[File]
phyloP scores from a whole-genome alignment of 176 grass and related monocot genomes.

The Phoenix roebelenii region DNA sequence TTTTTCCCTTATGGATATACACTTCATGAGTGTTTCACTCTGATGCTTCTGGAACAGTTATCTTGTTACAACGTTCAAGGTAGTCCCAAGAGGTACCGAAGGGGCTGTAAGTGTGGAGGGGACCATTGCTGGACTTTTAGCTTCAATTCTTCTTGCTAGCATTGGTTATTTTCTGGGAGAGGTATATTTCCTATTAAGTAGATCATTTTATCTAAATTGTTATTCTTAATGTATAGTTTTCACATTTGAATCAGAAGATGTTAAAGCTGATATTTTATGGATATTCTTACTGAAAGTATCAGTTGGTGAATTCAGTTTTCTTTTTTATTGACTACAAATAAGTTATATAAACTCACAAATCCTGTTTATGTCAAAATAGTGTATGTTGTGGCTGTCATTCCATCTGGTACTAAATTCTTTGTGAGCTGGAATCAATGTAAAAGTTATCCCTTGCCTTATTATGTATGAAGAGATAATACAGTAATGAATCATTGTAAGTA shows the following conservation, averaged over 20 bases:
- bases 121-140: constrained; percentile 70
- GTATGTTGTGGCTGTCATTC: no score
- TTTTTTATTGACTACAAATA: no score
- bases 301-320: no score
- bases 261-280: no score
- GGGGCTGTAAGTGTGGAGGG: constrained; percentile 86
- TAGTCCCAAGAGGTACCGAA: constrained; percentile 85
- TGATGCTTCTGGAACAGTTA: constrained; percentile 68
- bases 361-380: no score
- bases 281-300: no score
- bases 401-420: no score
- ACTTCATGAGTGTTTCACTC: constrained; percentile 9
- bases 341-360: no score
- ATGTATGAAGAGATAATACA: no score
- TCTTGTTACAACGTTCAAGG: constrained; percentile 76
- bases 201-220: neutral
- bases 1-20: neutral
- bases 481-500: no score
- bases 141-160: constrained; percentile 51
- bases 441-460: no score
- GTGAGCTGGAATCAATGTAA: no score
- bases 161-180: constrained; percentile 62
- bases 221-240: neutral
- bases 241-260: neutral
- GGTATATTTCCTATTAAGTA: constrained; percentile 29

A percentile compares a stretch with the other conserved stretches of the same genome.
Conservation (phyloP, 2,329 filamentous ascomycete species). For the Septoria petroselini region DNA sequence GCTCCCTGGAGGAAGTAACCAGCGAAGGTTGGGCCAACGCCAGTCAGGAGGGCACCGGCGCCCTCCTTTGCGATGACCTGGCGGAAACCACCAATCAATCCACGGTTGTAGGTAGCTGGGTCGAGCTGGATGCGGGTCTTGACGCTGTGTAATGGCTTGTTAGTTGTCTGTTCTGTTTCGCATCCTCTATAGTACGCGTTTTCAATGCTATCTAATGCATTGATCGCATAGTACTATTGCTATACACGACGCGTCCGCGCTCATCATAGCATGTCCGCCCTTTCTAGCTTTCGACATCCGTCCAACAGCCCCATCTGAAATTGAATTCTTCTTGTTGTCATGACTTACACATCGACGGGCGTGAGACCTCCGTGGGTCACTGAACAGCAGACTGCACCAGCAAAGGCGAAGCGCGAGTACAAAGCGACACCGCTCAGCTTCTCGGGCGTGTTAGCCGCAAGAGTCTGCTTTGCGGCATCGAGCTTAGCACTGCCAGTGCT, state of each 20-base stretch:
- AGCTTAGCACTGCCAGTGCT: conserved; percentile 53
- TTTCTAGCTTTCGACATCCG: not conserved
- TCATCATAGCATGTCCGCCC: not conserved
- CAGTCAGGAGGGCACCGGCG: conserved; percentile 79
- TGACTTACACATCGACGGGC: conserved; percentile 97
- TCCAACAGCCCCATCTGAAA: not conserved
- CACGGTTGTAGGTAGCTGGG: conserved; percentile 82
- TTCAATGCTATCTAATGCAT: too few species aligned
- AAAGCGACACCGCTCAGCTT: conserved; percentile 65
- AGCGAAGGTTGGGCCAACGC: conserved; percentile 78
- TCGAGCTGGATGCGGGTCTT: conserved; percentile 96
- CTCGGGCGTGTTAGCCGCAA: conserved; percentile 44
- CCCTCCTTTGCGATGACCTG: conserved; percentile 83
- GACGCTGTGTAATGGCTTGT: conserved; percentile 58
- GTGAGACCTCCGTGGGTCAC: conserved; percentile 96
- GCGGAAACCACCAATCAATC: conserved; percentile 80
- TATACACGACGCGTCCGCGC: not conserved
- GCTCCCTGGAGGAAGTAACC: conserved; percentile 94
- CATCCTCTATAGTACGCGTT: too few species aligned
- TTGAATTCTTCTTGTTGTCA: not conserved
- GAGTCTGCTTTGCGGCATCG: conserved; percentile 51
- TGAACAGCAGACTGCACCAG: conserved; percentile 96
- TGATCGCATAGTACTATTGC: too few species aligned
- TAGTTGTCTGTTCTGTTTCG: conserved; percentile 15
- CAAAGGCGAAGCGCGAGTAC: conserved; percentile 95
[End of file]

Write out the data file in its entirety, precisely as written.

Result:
phyloP scores from a whole-genome alignment of 176 grass and related monocot genomes.

The Phoenix roebelenii region DNA sequence TTTTTCCCTTATGGATATACACTTCATGAGTGTTTCACTCTGATGCTTCTGGAACAGTTATCTTGTTACAACGTTCAAGGTAGTCCCAAGAGGTACCGAAGGGGCTGTAAGTGTGGAGGGGACCATTGCTGGACTTTTAGCTTCAATTCTTCTTGCTAGCATTGGTTATTTTCTGGGAGAGGTATATTTCCTATTAAGTAGATCATTTTATCTAAATTGTTATTCTTAATGTATAGTTTTCACATTTGAATCAGAAGATGTTAAAGCTGATATTTTATGGATATTCTTACTGAAAGTATCAGTTGGTGAATTCAGTTTTCTTTTTTATTGACTACAAATAAGTTATATAAACTCACAAATCCTGTTTATGTCAAAATAGTGTATGTTGTGGCTGTCATTCCATCTGGTACTAAATTCTTTGTGAGCTGGAATCAATGTAAAAGTTATCCCTTGCCTTATTATGTATGAAGAGATAATACAGTAATGAATCATTGTAAGTA shows the following conservation, averaged over 20 bases:
- bases 121-140: constrained; percentile 70
- GTATGTTGTGGCTGTCATTC: no score
- TTTTTTATTGACTACAAATA: no score
- bases 301-320: no score
- bases 261-280: no score
- GGGGCTGTAAGTGTGGAGGG: constrained; percentile 86
- TAGTCCCAAGAGGTACCGAA: constrained; percentile 85
- TGATGCTTCTGGAACAGTTA: constrained; percentile 68
- bases 361-380: no score
- bases 281-300: no score
- bases 401-420: no score
- ACTTCATGAGTGTTTCACTC: constrained; percentile 9
- bases 341-360: no score
- ATGTATGAAGAGATAATACA: no score
- TCTTGTTACAACGTTCAAGG: constrained; percentile 76
- bases 201-220: neutral
- bases 1-20: neutral
- bases 481-500: no score
- bases 141-160: constrained; percentile 51
- bases 441-460: no score
- GTGAGCTGGAATCAATGTAA: no score
- bases 161-180: constrained; percentile 62
- bases 221-240: neutral
- bases 241-260: neutral
- GGTATATTTCCTATTAAGTA: constrained; percentile 29

A percentile compares a stretch with the other conserved stretches of the same genome.
Conservation (phyloP, 2,329 filamentous ascomycete species). For the Septoria petroselini region DNA sequence GCTCCCTGGAGGAAGTAACCAGCGAAGGTTGGGCCAACGCCAGTCAGGAGGGCACCGGCGCCCTCCTTTGCGATGACCTGGCGGAAACCACCAATCAATCCACGGTTGTAGGTAGCTGGGTCGAGCTGGATGCGGGTCTTGACGCTGTGTAATGGCTTGTTAGTTGTCTGTTCTGTTTCGCATCCTCTATAGTACGCGTTTTCAATGCTATCTAATGCATTGATCGCATAGTACTATTGCTATACACGACGCGTCCGCGCTCATCATAGCATGTCCGCCCTTTCTAGCTTTCGACATCCGTCCAACAGCCCCATCTGAAATTGAATTCTTCTTGTTGTCATGACTTACACATCGACGGGCGTGAGACCTCCGTGGGTCACTGAACAGCAGACTGCACCAGCAAAGGCGAAGCGCGAGTACAAAGCGACACCGCTCAGCTTCTCGGGCGTGTTAGCCGCAAGAGTCTGCTTTGCGGCATCGAGCTTAGCACTGCCAGTGCT, state of each 20-base stretch:
- AGCTTAGCACTGCCAGTGCT: conserved; percentile 53
- TTTCTAGCTTTCGACATCCG: not conserved
- TCATCATAGCATGTCCGCCC: not conserved
- CAGTCAGGAGGGCACCGGCG: conserved; percentile 79
- TGACTTACACATCGACGGGC: conserved; percentile 97
- TCCAACAGCCCCATCTGAAA: not conserved
- CACGGTTGTAGGTAGCTGGG: conserved; percentile 82
- TTCAATGCTATCTAATGCAT: too few species aligned
- AAAGCGACACCGCTCAGCTT: conserved; percentile 65
- AGCGAAGGTTGGGCCAACGC: conserved; percentile 78
- TCGAGCTGGATGCGGGTCTT: conserved; percentile 96
- CTCGGGCGTGTTAGCCGCAA: conserved; percentile 44
- CCCTCCTTTGCGATGACCTG: conserved; percentile 83
- GACGCTGTGTAATGGCTTGT: conserved; percentile 58
- GTGAGACCTCCGTGGGTCAC: conserved; percentile 96
- GCGGAAACCACCAATCAATC: conserved; percentile 80
- TATACACGACGCGTCCGCGC: not conserved
- GCTCCCTGGAGGAAGTAACC: conserved; percentile 94
- CATCCTCTATAGTACGCGTT: too few species aligned
- TTGAATTCTTCTTGTTGTCA: not conserved
- GAGTCTGCTTTGCGGCATCG: conserved; percentile 51
- TGAACAGCAGACTGCACCAG: conserved; percentile 96
- TGATCGCATAGTACTATTGC: too few species aligned
- TAGTTGTCTGTTCTGTTTCG: conserved; percentile 15
- CAAAGGCGAAGCGCGAGTAC: conserved; percentile 95